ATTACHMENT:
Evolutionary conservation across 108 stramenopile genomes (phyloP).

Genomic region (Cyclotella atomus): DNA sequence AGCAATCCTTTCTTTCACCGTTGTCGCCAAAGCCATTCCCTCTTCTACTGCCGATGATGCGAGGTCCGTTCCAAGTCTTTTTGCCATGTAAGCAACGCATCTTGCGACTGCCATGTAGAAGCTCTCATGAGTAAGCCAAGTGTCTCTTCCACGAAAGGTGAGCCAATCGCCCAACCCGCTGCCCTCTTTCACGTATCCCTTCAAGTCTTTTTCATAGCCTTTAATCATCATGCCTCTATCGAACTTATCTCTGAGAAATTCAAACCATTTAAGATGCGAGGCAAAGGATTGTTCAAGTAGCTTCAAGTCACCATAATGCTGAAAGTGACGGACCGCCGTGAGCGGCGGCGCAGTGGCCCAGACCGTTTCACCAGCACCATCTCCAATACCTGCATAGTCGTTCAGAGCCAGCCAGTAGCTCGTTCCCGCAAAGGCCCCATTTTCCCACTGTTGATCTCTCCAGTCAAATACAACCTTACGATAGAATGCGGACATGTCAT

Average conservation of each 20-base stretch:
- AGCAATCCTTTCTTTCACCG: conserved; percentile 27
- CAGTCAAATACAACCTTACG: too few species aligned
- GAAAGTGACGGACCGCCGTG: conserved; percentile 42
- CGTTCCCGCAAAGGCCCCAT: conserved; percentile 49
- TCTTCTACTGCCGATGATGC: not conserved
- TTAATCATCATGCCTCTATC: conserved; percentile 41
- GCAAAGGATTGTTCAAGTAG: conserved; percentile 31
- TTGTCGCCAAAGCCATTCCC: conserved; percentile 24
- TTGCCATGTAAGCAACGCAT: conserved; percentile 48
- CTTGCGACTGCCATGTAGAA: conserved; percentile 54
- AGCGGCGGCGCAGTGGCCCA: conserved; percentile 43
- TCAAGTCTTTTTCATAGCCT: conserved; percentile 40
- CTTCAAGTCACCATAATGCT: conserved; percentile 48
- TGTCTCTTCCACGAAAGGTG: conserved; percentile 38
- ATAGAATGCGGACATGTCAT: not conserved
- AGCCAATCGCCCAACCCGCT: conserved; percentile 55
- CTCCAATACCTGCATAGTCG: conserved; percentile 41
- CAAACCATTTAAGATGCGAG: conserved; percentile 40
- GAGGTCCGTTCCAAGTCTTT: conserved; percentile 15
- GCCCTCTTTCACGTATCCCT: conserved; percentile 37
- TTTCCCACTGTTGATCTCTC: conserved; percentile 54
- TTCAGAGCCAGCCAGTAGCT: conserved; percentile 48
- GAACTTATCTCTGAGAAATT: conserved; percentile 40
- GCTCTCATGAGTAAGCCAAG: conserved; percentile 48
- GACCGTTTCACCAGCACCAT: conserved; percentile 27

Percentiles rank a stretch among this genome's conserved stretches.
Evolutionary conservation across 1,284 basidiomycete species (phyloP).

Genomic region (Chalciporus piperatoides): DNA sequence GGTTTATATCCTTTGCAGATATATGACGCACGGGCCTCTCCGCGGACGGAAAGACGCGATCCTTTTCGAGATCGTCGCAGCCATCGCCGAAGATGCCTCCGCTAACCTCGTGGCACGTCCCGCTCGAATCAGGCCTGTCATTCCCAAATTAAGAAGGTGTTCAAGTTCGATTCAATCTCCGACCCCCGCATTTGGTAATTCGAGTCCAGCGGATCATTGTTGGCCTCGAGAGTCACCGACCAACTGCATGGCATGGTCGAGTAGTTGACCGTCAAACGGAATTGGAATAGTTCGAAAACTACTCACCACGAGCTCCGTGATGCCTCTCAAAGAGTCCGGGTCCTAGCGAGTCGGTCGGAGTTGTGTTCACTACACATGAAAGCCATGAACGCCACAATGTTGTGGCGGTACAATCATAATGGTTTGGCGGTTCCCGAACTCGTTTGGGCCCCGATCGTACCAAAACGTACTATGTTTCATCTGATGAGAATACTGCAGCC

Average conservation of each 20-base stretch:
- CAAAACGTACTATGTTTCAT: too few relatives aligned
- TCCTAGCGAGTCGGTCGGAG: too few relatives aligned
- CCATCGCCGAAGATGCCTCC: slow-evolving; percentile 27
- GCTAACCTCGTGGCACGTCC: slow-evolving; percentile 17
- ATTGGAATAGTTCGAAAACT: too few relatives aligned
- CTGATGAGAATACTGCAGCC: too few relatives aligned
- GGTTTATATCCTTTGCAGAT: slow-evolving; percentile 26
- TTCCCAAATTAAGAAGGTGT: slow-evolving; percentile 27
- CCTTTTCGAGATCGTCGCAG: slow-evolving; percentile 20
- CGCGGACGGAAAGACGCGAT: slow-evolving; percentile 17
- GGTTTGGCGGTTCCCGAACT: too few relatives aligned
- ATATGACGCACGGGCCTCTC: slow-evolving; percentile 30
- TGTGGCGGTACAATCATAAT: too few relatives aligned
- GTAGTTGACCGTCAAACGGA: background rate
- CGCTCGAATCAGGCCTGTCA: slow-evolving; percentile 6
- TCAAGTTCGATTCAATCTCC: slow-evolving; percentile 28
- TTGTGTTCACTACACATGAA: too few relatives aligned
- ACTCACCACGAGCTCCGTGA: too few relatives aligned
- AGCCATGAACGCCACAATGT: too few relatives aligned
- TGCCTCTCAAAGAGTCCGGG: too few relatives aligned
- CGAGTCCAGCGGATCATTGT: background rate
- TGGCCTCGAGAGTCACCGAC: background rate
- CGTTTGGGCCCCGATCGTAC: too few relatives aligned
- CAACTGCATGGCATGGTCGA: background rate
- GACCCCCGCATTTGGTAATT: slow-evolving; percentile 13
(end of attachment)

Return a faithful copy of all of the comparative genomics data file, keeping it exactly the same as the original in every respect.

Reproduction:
Evolutionary conservation across 108 stramenopile genomes (phyloP).

Genomic region (Cyclotella atomus): DNA sequence AGCAATCCTTTCTTTCACCGTTGTCGCCAAAGCCATTCCCTCTTCTACTGCCGATGATGCGAGGTCCGTTCCAAGTCTTTTTGCCATGTAAGCAACGCATCTTGCGACTGCCATGTAGAAGCTCTCATGAGTAAGCCAAGTGTCTCTTCCACGAAAGGTGAGCCAATCGCCCAACCCGCTGCCCTCTTTCACGTATCCCTTCAAGTCTTTTTCATAGCCTTTAATCATCATGCCTCTATCGAACTTATCTCTGAGAAATTCAAACCATTTAAGATGCGAGGCAAAGGATTGTTCAAGTAGCTTCAAGTCACCATAATGCTGAAAGTGACGGACCGCCGTGAGCGGCGGCGCAGTGGCCCAGACCGTTTCACCAGCACCATCTCCAATACCTGCATAGTCGTTCAGAGCCAGCCAGTAGCTCGTTCCCGCAAAGGCCCCATTTTCCCACTGTTGATCTCTCCAGTCAAATACAACCTTACGATAGAATGCGGACATGTCAT

Average conservation of each 20-base stretch:
- AGCAATCCTTTCTTTCACCG: conserved; percentile 27
- CAGTCAAATACAACCTTACG: too few species aligned
- GAAAGTGACGGACCGCCGTG: conserved; percentile 42
- CGTTCCCGCAAAGGCCCCAT: conserved; percentile 49
- TCTTCTACTGCCGATGATGC: not conserved
- TTAATCATCATGCCTCTATC: conserved; percentile 41
- GCAAAGGATTGTTCAAGTAG: conserved; percentile 31
- TTGTCGCCAAAGCCATTCCC: conserved; percentile 24
- TTGCCATGTAAGCAACGCAT: conserved; percentile 48
- CTTGCGACTGCCATGTAGAA: conserved; percentile 54
- AGCGGCGGCGCAGTGGCCCA: conserved; percentile 43
- TCAAGTCTTTTTCATAGCCT: conserved; percentile 40
- CTTCAAGTCACCATAATGCT: conserved; percentile 48
- TGTCTCTTCCACGAAAGGTG: conserved; percentile 38
- ATAGAATGCGGACATGTCAT: not conserved
- AGCCAATCGCCCAACCCGCT: conserved; percentile 55
- CTCCAATACCTGCATAGTCG: conserved; percentile 41
- CAAACCATTTAAGATGCGAG: conserved; percentile 40
- GAGGTCCGTTCCAAGTCTTT: conserved; percentile 15
- GCCCTCTTTCACGTATCCCT: conserved; percentile 37
- TTTCCCACTGTTGATCTCTC: conserved; percentile 54
- TTCAGAGCCAGCCAGTAGCT: conserved; percentile 48
- GAACTTATCTCTGAGAAATT: conserved; percentile 40
- GCTCTCATGAGTAAGCCAAG: conserved; percentile 48
- GACCGTTTCACCAGCACCAT: conserved; percentile 27

Percentiles rank a stretch among this genome's conserved stretches.
Evolutionary conservation across 1,284 basidiomycete species (phyloP).

Genomic region (Chalciporus piperatoides): DNA sequence GGTTTATATCCTTTGCAGATATATGACGCACGGGCCTCTCCGCGGACGGAAAGACGCGATCCTTTTCGAGATCGTCGCAGCCATCGCCGAAGATGCCTCCGCTAACCTCGTGGCACGTCCCGCTCGAATCAGGCCTGTCATTCCCAAATTAAGAAGGTGTTCAAGTTCGATTCAATCTCCGACCCCCGCATTTGGTAATTCGAGTCCAGCGGATCATTGTTGGCCTCGAGAGTCACCGACCAACTGCATGGCATGGTCGAGTAGTTGACCGTCAAACGGAATTGGAATAGTTCGAAAACTACTCACCACGAGCTCCGTGATGCCTCTCAAAGAGTCCGGGTCCTAGCGAGTCGGTCGGAGTTGTGTTCACTACACATGAAAGCCATGAACGCCACAATGTTGTGGCGGTACAATCATAATGGTTTGGCGGTTCCCGAACTCGTTTGGGCCCCGATCGTACCAAAACGTACTATGTTTCATCTGATGAGAATACTGCAGCC

Average conservation of each 20-base stretch:
- CAAAACGTACTATGTTTCAT: too few relatives aligned
- TCCTAGCGAGTCGGTCGGAG: too few relatives aligned
- CCATCGCCGAAGATGCCTCC: slow-evolving; percentile 27
- GCTAACCTCGTGGCACGTCC: slow-evolving; percentile 17
- ATTGGAATAGTTCGAAAACT: too few relatives aligned
- CTGATGAGAATACTGCAGCC: too few relatives aligned
- GGTTTATATCCTTTGCAGAT: slow-evolving; percentile 26
- TTCCCAAATTAAGAAGGTGT: slow-evolving; percentile 27
- CCTTTTCGAGATCGTCGCAG: slow-evolving; percentile 20
- CGCGGACGGAAAGACGCGAT: slow-evolving; percentile 17
- GGTTTGGCGGTTCCCGAACT: too few relatives aligned
- ATATGACGCACGGGCCTCTC: slow-evolving; percentile 30
- TGTGGCGGTACAATCATAAT: too few relatives aligned
- GTAGTTGACCGTCAAACGGA: background rate
- CGCTCGAATCAGGCCTGTCA: slow-evolving; percentile 6
- TCAAGTTCGATTCAATCTCC: slow-evolving; percentile 28
- TTGTGTTCACTACACATGAA: too few relatives aligned
- ACTCACCACGAGCTCCGTGA: too few relatives aligned
- AGCCATGAACGCCACAATGT: too few relatives aligned
- TGCCTCTCAAAGAGTCCGGG: too few relatives aligned
- CGAGTCCAGCGGATCATTGT: background rate
- TGGCCTCGAGAGTCACCGAC: background rate
- CGTTTGGGCCCCGATCGTAC: too few relatives aligned
- CAACTGCATGGCATGGTCGA: background rate
- GACCCCCGCATTTGGTAATT: slow-evolving; percentile 13